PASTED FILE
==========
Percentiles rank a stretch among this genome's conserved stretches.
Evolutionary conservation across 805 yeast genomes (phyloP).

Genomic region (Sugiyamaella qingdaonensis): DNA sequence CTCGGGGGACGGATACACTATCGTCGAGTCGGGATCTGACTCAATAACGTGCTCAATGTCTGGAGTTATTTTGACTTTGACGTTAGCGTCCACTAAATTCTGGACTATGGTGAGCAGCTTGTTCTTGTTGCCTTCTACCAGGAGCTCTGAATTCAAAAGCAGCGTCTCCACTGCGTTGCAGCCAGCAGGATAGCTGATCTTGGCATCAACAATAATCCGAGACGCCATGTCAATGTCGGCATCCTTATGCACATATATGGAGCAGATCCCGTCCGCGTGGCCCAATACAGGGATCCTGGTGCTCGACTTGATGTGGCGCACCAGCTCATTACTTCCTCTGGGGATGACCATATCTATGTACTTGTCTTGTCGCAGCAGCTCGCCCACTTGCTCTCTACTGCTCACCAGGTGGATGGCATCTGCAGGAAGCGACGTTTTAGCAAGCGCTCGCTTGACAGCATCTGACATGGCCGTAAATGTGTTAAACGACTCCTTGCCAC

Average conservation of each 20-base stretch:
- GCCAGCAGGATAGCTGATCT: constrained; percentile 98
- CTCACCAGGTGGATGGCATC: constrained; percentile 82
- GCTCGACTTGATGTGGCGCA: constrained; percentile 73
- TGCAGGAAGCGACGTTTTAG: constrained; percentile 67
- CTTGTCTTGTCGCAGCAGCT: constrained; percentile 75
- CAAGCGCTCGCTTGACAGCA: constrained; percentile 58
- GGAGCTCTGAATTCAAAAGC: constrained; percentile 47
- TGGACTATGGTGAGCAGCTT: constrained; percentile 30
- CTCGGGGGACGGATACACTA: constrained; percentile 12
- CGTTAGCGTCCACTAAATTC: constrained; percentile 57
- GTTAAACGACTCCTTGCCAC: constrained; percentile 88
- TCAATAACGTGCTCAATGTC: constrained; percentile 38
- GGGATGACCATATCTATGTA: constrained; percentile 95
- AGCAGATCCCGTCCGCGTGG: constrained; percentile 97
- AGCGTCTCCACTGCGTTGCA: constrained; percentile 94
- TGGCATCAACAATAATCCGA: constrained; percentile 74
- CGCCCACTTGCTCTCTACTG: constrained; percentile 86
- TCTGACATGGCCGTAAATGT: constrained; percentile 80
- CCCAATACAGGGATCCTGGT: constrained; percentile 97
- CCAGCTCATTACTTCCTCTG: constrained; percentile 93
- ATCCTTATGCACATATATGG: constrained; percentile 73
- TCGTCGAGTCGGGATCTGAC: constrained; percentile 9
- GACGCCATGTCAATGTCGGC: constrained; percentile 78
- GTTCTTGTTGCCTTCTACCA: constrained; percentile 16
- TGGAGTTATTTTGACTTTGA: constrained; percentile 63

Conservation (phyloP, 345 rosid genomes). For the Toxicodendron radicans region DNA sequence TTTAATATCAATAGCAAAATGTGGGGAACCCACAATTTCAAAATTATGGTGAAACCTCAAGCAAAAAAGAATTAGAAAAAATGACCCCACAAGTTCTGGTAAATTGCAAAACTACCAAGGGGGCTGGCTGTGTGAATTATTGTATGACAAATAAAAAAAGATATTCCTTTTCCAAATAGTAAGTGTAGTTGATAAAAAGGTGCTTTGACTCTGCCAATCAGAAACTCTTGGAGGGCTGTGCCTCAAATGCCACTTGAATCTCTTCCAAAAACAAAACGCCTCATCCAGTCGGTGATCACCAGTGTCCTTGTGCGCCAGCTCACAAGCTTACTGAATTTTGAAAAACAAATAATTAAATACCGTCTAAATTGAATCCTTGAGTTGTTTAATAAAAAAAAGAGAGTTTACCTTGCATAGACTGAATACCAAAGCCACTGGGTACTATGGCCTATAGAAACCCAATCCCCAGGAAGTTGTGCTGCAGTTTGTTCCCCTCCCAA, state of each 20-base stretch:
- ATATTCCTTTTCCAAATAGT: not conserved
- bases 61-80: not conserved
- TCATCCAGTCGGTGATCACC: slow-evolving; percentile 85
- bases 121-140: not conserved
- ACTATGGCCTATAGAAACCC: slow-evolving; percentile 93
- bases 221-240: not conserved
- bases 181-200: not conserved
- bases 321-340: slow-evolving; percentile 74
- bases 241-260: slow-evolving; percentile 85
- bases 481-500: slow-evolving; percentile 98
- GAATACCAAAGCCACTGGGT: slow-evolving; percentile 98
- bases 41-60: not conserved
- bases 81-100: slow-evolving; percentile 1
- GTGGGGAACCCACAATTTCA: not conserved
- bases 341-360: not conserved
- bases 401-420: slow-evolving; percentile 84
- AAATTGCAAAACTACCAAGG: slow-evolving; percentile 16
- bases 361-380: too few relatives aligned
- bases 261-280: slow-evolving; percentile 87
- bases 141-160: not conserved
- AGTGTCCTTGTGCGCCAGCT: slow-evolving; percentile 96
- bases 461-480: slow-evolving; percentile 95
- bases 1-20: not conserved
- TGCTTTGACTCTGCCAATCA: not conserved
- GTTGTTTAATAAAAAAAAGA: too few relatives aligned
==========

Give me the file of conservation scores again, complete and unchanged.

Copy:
Percentiles rank a stretch among this genome's conserved stretches.
Evolutionary conservation across 805 yeast genomes (phyloP).

Genomic region (Sugiyamaella qingdaonensis): DNA sequence CTCGGGGGACGGATACACTATCGTCGAGTCGGGATCTGACTCAATAACGTGCTCAATGTCTGGAGTTATTTTGACTTTGACGTTAGCGTCCACTAAATTCTGGACTATGGTGAGCAGCTTGTTCTTGTTGCCTTCTACCAGGAGCTCTGAATTCAAAAGCAGCGTCTCCACTGCGTTGCAGCCAGCAGGATAGCTGATCTTGGCATCAACAATAATCCGAGACGCCATGTCAATGTCGGCATCCTTATGCACATATATGGAGCAGATCCCGTCCGCGTGGCCCAATACAGGGATCCTGGTGCTCGACTTGATGTGGCGCACCAGCTCATTACTTCCTCTGGGGATGACCATATCTATGTACTTGTCTTGTCGCAGCAGCTCGCCCACTTGCTCTCTACTGCTCACCAGGTGGATGGCATCTGCAGGAAGCGACGTTTTAGCAAGCGCTCGCTTGACAGCATCTGACATGGCCGTAAATGTGTTAAACGACTCCTTGCCAC

Average conservation of each 20-base stretch:
- GCCAGCAGGATAGCTGATCT: constrained; percentile 98
- CTCACCAGGTGGATGGCATC: constrained; percentile 82
- GCTCGACTTGATGTGGCGCA: constrained; percentile 73
- TGCAGGAAGCGACGTTTTAG: constrained; percentile 67
- CTTGTCTTGTCGCAGCAGCT: constrained; percentile 75
- CAAGCGCTCGCTTGACAGCA: constrained; percentile 58
- GGAGCTCTGAATTCAAAAGC: constrained; percentile 47
- TGGACTATGGTGAGCAGCTT: constrained; percentile 30
- CTCGGGGGACGGATACACTA: constrained; percentile 12
- CGTTAGCGTCCACTAAATTC: constrained; percentile 57
- GTTAAACGACTCCTTGCCAC: constrained; percentile 88
- TCAATAACGTGCTCAATGTC: constrained; percentile 38
- GGGATGACCATATCTATGTA: constrained; percentile 95
- AGCAGATCCCGTCCGCGTGG: constrained; percentile 97
- AGCGTCTCCACTGCGTTGCA: constrained; percentile 94
- TGGCATCAACAATAATCCGA: constrained; percentile 74
- CGCCCACTTGCTCTCTACTG: constrained; percentile 86
- TCTGACATGGCCGTAAATGT: constrained; percentile 80
- CCCAATACAGGGATCCTGGT: constrained; percentile 97
- CCAGCTCATTACTTCCTCTG: constrained; percentile 93
- ATCCTTATGCACATATATGG: constrained; percentile 73
- TCGTCGAGTCGGGATCTGAC: constrained; percentile 9
- GACGCCATGTCAATGTCGGC: constrained; percentile 78
- GTTCTTGTTGCCTTCTACCA: constrained; percentile 16
- TGGAGTTATTTTGACTTTGA: constrained; percentile 63

Conservation (phyloP, 345 rosid genomes). For the Toxicodendron radicans region DNA sequence TTTAATATCAATAGCAAAATGTGGGGAACCCACAATTTCAAAATTATGGTGAAACCTCAAGCAAAAAAGAATTAGAAAAAATGACCCCACAAGTTCTGGTAAATTGCAAAACTACCAAGGGGGCTGGCTGTGTGAATTATTGTATGACAAATAAAAAAAGATATTCCTTTTCCAAATAGTAAGTGTAGTTGATAAAAAGGTGCTTTGACTCTGCCAATCAGAAACTCTTGGAGGGCTGTGCCTCAAATGCCACTTGAATCTCTTCCAAAAACAAAACGCCTCATCCAGTCGGTGATCACCAGTGTCCTTGTGCGCCAGCTCACAAGCTTACTGAATTTTGAAAAACAAATAATTAAATACCGTCTAAATTGAATCCTTGAGTTGTTTAATAAAAAAAAGAGAGTTTACCTTGCATAGACTGAATACCAAAGCCACTGGGTACTATGGCCTATAGAAACCCAATCCCCAGGAAGTTGTGCTGCAGTTTGTTCCCCTCCCAA, state of each 20-base stretch:
- ATATTCCTTTTCCAAATAGT: not conserved
- bases 61-80: not conserved
- TCATCCAGTCGGTGATCACC: slow-evolving; percentile 85
- bases 121-140: not conserved
- ACTATGGCCTATAGAAACCC: slow-evolving; percentile 93
- bases 221-240: not conserved
- bases 181-200: not conserved
- bases 321-340: slow-evolving; percentile 74
- bases 241-260: slow-evolving; percentile 85
- bases 481-500: slow-evolving; percentile 98
- GAATACCAAAGCCACTGGGT: slow-evolving; percentile 98
- bases 41-60: not conserved
- bases 81-100: slow-evolving; percentile 1
- GTGGGGAACCCACAATTTCA: not conserved
- bases 341-360: not conserved
- bases 401-420: slow-evolving; percentile 84
- AAATTGCAAAACTACCAAGG: slow-evolving; percentile 16
- bases 361-380: too few relatives aligned
- bases 261-280: slow-evolving; percentile 87
- bases 141-160: not conserved
- AGTGTCCTTGTGCGCCAGCT: slow-evolving; percentile 96
- bases 461-480: slow-evolving; percentile 95
- bases 1-20: not conserved
- TGCTTTGACTCTGCCAATCA: not conserved
- GTTGTTTAATAAAAAAAAGA: too few relatives aligned